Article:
It is the first weekend in January. A group of men who look as if they were delegates to a night watchmen's convention assemble at the Rancho Golf Club, a public course in the bungalow-and-car-wash fringe of western Los Angeles. The faces of these men are gray with winter, and their bellies are escaping over the waistlines of their trousers. They are grinning and slapping each other on the back and examining each other's golf sticks. A few weeks later, sun-darkened and muscle-toned, they will look more like what they really are—the athletic bedouins of the $2,600,000 road show that is professional golf.
But now, at the Los Angeles Open, there is a night watchman's quality even about their golf. U.S. Open Champion Julius Boros starts an auspicious 1964 with an inauspicious opening-day 76. Billy Casper, 11th leading money winner last year in spite of an injured hand, goes 76-74 and misses the cut. Arnold Palmer, with half the gallery of 20,000 clustered around his cashmere sweater, scuffs a simple pitch shot. "You can sure tell we've been back there in the snow for a couple of months," says young Dave Marr. "The way some of us are hitting the ball it sounds like the Spike Jones band—clink, clank, clunk." Yet most of them manage to get the ball around the course for four consecutive days, and the process of sharpening skills for the big tournaments ahead is well begun.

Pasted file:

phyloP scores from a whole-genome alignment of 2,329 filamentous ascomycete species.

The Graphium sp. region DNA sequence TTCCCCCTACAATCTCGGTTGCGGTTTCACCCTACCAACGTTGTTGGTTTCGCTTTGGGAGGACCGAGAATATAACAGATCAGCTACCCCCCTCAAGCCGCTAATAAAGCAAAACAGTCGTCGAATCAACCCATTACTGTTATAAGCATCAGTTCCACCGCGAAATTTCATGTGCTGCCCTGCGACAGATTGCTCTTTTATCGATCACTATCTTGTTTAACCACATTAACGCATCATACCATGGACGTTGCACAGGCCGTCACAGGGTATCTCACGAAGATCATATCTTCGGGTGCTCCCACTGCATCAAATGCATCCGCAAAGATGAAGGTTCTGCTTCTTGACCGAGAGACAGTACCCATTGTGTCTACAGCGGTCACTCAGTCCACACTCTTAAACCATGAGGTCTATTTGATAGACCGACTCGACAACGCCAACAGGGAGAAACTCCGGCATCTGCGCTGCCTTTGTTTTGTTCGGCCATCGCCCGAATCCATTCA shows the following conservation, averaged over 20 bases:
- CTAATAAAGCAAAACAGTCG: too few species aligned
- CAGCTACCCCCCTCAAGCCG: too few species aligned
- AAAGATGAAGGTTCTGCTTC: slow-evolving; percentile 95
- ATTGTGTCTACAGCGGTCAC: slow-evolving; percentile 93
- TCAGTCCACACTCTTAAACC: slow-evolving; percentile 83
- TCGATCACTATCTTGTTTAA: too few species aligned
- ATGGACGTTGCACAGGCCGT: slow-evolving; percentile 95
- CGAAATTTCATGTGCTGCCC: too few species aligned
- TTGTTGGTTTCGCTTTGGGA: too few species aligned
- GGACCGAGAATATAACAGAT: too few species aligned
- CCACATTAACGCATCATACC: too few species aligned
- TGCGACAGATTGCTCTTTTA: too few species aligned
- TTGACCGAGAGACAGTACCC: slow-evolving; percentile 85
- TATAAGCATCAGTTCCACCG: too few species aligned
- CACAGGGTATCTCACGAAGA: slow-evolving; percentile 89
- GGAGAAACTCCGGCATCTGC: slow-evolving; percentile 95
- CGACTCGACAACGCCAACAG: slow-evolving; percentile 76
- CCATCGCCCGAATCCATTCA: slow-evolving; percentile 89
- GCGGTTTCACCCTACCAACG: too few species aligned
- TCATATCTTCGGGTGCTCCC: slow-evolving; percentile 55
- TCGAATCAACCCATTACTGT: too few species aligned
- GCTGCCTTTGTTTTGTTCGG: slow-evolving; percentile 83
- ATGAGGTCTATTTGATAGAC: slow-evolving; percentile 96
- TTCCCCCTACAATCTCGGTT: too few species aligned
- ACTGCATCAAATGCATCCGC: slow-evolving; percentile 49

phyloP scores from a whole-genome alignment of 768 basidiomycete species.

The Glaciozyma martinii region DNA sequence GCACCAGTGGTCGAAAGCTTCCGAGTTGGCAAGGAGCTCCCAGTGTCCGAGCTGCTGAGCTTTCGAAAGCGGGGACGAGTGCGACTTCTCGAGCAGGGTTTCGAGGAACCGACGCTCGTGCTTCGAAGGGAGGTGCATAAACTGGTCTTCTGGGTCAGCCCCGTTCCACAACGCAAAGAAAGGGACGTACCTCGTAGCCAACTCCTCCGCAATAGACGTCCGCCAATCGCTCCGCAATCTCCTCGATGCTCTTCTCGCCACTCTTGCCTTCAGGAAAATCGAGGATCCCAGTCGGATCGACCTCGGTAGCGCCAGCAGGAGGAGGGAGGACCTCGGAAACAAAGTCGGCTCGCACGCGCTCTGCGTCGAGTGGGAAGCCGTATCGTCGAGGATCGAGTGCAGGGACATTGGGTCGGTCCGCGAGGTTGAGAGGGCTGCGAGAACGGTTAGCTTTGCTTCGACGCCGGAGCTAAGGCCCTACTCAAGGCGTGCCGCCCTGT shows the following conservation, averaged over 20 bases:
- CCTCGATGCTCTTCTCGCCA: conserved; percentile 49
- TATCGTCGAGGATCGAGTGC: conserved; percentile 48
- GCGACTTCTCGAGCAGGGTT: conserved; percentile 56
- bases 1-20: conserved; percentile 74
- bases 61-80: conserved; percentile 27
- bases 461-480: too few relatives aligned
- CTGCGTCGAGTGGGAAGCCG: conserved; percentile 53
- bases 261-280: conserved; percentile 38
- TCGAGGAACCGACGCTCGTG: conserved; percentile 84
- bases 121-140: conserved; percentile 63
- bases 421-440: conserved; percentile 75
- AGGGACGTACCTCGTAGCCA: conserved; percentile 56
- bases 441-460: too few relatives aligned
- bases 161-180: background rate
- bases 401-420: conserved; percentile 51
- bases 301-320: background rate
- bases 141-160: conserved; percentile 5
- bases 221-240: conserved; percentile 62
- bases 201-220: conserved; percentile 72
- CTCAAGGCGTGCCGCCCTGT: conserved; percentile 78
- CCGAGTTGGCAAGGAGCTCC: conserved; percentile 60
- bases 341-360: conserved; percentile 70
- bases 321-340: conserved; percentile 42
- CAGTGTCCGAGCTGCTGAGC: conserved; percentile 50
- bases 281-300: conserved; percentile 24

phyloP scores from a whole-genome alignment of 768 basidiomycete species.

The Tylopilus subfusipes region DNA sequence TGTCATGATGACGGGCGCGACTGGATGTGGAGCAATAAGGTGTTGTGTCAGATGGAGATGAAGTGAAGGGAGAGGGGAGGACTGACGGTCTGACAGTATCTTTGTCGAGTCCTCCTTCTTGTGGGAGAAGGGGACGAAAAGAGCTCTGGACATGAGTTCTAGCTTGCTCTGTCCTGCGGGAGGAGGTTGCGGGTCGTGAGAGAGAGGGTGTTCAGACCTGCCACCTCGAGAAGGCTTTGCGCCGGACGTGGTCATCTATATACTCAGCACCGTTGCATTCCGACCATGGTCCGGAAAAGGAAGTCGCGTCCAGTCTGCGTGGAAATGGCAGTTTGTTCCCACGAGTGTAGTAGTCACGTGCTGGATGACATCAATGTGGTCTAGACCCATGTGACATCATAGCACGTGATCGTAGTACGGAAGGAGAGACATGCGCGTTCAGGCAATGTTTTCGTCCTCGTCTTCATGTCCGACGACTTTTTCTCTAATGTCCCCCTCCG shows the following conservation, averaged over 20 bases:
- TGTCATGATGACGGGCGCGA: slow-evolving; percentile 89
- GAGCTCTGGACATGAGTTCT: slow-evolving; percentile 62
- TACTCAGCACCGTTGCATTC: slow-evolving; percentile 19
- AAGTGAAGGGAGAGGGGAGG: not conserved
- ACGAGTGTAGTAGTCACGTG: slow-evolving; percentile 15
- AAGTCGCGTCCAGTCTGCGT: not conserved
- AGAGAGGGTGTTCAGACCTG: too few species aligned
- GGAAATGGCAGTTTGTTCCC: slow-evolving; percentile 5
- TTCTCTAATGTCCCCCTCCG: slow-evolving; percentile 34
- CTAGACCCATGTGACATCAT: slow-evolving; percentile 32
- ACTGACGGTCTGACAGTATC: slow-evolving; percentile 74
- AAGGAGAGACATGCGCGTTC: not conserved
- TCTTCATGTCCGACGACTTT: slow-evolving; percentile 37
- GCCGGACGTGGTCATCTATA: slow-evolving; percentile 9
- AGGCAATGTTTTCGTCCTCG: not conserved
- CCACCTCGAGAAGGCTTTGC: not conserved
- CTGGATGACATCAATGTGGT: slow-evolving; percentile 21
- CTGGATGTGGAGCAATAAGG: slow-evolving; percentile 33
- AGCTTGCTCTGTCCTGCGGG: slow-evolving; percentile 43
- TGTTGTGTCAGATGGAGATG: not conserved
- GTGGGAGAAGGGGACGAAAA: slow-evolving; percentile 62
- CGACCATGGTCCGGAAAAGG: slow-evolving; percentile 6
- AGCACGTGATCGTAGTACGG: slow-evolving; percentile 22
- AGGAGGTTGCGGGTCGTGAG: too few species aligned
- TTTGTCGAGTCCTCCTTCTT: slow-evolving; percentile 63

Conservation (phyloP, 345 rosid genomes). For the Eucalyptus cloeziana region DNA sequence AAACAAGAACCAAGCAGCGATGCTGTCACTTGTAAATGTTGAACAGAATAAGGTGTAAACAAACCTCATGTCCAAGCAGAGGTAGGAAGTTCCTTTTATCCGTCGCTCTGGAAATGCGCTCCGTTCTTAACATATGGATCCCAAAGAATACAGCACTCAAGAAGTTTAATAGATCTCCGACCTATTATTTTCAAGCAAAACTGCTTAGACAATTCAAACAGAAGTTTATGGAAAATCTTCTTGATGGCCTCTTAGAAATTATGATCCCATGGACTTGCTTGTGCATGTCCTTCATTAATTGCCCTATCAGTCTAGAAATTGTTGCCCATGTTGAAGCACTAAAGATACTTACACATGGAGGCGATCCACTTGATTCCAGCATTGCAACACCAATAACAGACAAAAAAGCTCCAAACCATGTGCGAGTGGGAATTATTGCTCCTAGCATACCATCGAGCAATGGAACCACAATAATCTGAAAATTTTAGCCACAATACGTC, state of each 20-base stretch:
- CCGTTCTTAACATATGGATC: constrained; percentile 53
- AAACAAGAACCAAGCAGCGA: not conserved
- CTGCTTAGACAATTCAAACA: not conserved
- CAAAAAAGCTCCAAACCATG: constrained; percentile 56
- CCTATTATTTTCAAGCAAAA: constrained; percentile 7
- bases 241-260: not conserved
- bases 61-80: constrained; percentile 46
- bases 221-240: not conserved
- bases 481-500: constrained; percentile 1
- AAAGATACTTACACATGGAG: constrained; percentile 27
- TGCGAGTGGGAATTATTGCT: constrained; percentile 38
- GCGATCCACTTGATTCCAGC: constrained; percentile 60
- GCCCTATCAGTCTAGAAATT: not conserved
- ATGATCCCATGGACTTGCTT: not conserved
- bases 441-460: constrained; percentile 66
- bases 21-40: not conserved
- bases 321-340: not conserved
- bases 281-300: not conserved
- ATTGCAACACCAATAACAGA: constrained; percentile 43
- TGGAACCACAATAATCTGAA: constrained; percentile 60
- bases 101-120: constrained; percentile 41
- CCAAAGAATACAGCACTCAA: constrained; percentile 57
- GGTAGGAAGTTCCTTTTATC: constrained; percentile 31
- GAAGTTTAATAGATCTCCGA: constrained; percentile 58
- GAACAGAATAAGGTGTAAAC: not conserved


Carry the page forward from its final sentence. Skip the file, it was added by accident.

The galleries at Rancho, large and zesty and as glad as the golfers themselves that a new season was under way, were asking the old and familiar questions. Can Palmer, at the age of 34 and financially secure if he lives to be 134, stay on top? Can Jack Nicklaus, the most successful 23-year-old since Alexander the Great, continue his outstanding play? Can Tony Lema, a tendon injury to his left hand now cured, pass either one? Or Boros or Gary Player pass them all? Who will be the youngster that steps into the top ranks? All these were pleasant questions to consider under the bright Los Angeles sun last week.